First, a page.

There's a terrific short story by Lionel Trilling called "Of this Time, Of That Place." It's about a young English professor (Howe) who, at one point, is speaking with a student (Blackburn) to whom he's given a richly deserved F on an examination. They begin with a review on his comments about Coleridge's Rime of the Ancient Mariner.
Blackburn's eyebrows went up. From the height of a great and firm-based idea he looked at his teacher. He clasped the crags for a moment and then pounced, craftily, suavely. "Do you mean, Doctor Howe, that there aren't two opinions possible?"Kahlil Gibran, that misty and vacuous prose-poet whose works seem profound to generations of 15-year-olds pining for kumbaya-truths (love, peace, harmony) that ease the pain of actually confronting the complexities of the world, wrote in Sand and Foam
It was superbly done in its air of putting all of Howe's intellectual life in the balance. Howe remained patient and simple. "Yes, many opinion are possible, but not this one. Whatever anyone believes of The Ancient Mariner, no one can in reason believe that it represents a -- a honey-sweet world in which we can relax."
"But that is what I feel, sir."
We shall never understand one another until we reduce the language to seven words.Which, if you think about it, is pretty stupid.
I mean, it sounds good. Simplify. Clarify. Let's all get on the same page.
The problem isn't agreeing about which words. Pick any seven you like.
Either we couldn't say anything at all because there's no vocabulary for it - which wouldn't increase understanding a bit. Or we could say anything we'd like but nobody could understand it because each of us would be our own Humpty Dumpty.*those words would have so many possible connotations it would be impossible to do more than guess wildly at meaning.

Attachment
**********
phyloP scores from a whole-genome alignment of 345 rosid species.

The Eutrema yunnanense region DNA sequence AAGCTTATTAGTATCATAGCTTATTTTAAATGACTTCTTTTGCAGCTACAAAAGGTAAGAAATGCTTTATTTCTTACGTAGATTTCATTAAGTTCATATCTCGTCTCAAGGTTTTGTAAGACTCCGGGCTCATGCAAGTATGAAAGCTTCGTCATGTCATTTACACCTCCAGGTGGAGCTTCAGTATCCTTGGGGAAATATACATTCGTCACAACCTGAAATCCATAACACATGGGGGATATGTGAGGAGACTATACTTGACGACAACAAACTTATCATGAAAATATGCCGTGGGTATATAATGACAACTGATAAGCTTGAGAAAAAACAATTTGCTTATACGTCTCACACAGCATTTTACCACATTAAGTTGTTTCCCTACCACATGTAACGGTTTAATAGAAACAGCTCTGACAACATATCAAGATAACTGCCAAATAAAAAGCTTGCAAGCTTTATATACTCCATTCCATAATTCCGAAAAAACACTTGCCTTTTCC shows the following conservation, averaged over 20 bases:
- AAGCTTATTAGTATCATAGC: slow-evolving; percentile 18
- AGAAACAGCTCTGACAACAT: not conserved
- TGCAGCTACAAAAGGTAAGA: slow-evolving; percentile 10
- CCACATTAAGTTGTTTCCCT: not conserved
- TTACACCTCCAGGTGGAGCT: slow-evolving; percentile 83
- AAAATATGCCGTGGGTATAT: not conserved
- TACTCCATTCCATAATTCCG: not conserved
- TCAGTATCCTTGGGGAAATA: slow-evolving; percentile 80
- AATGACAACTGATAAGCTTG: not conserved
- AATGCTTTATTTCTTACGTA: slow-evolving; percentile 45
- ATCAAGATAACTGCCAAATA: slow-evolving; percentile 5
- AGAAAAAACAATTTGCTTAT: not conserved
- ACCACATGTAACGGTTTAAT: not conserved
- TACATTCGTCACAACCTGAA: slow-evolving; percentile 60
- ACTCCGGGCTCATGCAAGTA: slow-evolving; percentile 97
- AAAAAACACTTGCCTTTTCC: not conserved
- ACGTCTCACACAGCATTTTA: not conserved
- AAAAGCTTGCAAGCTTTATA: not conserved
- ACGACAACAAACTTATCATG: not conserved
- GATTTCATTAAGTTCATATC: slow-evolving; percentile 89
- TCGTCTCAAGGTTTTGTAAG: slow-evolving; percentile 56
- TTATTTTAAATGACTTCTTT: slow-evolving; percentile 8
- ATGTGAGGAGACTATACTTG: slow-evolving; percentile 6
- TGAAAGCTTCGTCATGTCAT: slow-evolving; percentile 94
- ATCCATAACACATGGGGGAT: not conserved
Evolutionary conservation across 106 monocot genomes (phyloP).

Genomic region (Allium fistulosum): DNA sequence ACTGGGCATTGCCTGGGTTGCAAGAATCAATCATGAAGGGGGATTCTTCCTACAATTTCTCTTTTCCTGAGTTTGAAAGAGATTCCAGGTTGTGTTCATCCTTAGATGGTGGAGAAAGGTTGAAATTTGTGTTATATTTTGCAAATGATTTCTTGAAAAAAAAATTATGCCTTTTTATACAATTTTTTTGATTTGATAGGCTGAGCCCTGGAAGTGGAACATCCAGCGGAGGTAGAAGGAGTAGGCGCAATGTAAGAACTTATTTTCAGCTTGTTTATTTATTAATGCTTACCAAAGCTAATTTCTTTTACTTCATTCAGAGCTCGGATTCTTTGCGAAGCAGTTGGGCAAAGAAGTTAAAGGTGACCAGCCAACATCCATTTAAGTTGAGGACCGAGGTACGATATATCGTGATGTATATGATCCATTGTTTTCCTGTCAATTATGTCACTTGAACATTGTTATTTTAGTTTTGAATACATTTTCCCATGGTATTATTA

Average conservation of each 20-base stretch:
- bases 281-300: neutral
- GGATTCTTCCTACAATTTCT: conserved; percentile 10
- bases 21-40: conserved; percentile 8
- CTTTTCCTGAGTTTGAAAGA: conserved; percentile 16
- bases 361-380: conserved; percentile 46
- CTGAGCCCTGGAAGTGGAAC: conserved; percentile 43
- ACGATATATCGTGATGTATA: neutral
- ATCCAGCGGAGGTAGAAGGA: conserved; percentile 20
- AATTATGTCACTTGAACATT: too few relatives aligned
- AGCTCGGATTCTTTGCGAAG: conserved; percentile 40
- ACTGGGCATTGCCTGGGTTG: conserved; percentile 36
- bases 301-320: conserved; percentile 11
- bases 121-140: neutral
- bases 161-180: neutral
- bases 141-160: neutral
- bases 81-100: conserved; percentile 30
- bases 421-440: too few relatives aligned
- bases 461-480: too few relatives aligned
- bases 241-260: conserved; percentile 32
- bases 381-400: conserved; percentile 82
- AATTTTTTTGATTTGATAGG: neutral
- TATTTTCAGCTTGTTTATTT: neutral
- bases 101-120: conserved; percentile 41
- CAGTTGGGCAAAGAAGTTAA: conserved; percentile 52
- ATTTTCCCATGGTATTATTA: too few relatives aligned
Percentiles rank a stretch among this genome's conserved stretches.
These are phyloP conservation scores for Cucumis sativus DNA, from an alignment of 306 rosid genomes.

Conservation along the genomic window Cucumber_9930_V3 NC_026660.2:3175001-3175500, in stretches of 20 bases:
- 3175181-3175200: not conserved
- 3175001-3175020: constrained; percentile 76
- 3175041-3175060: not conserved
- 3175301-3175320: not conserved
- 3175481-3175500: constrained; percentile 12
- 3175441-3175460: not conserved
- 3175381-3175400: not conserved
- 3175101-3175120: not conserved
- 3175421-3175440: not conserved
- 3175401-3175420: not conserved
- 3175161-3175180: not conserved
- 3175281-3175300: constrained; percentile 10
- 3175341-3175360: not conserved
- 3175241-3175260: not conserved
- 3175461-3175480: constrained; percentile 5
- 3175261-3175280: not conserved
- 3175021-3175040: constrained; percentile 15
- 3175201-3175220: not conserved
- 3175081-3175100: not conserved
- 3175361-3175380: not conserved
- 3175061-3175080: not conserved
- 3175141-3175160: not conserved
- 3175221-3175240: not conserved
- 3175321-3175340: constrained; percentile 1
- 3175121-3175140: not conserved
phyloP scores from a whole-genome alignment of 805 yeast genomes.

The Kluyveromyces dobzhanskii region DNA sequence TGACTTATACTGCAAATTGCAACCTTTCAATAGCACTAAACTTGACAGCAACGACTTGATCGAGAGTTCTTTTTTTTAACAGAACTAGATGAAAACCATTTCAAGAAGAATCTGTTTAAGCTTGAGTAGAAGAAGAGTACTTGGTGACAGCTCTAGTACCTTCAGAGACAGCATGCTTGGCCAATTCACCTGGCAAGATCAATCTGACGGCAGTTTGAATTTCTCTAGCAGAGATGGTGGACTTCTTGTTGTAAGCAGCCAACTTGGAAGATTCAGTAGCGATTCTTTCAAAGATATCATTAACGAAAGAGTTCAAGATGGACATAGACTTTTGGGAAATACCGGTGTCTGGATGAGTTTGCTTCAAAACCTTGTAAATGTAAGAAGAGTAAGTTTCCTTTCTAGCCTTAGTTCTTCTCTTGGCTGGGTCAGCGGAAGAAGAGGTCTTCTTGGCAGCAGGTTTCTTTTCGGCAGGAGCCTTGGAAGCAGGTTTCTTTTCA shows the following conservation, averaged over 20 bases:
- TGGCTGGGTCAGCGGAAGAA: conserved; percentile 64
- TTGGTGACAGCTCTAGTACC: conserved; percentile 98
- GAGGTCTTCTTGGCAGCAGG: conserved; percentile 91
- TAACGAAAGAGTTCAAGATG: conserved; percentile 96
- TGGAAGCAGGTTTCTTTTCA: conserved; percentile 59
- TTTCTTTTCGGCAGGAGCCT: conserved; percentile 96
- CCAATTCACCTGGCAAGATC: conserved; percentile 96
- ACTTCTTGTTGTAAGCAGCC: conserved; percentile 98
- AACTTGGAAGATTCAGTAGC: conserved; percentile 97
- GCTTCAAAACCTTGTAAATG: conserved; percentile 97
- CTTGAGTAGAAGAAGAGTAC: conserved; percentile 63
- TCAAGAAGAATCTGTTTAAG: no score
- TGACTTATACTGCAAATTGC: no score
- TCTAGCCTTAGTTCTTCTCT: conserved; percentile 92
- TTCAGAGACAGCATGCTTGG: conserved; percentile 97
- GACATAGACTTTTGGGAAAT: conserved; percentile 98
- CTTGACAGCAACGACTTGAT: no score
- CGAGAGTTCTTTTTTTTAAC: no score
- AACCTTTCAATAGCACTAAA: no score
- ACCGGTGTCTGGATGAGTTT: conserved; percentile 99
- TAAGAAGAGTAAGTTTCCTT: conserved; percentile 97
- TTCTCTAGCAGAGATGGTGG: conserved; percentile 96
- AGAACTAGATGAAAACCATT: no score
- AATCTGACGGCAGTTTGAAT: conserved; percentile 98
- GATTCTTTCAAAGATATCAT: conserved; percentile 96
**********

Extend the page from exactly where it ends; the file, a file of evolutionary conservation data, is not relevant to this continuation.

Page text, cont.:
When I was in law school, I had a professor whose response to every question from a student was to fling both hands up in the air in a gesture of uncertainty and say,
How the hell should I know?Drove most of the class crazy, but of course, he was right. The correct answer to every legal question is, as I've said before,
It depends.Unless, of course, you're a true believer. Perhaps Blackburn, say, who finds in Wordsworth
a rebel, a bringer of light to suffering mankind. I see him as a kind of Prothemeus [sic].Or Gibran or Humpty Dumpty.
So you should immediately be suspicious when Nino (that's Associate Justice of the United States Supreme Court Antonin Scalia) carries on.
U.S. Supreme Court Justice Antonin “Nino” Scalia says it is “easy” to rule on cases involving the death penalty and legalization of abortion, issues which have been cause for soul-searching among other judges at all levels of the court system.Scalia, of course, has a putative framework for discovering the simplicity in those issues. It's his version of originalism. He's referred to it, on occasion, as "faint-hearted."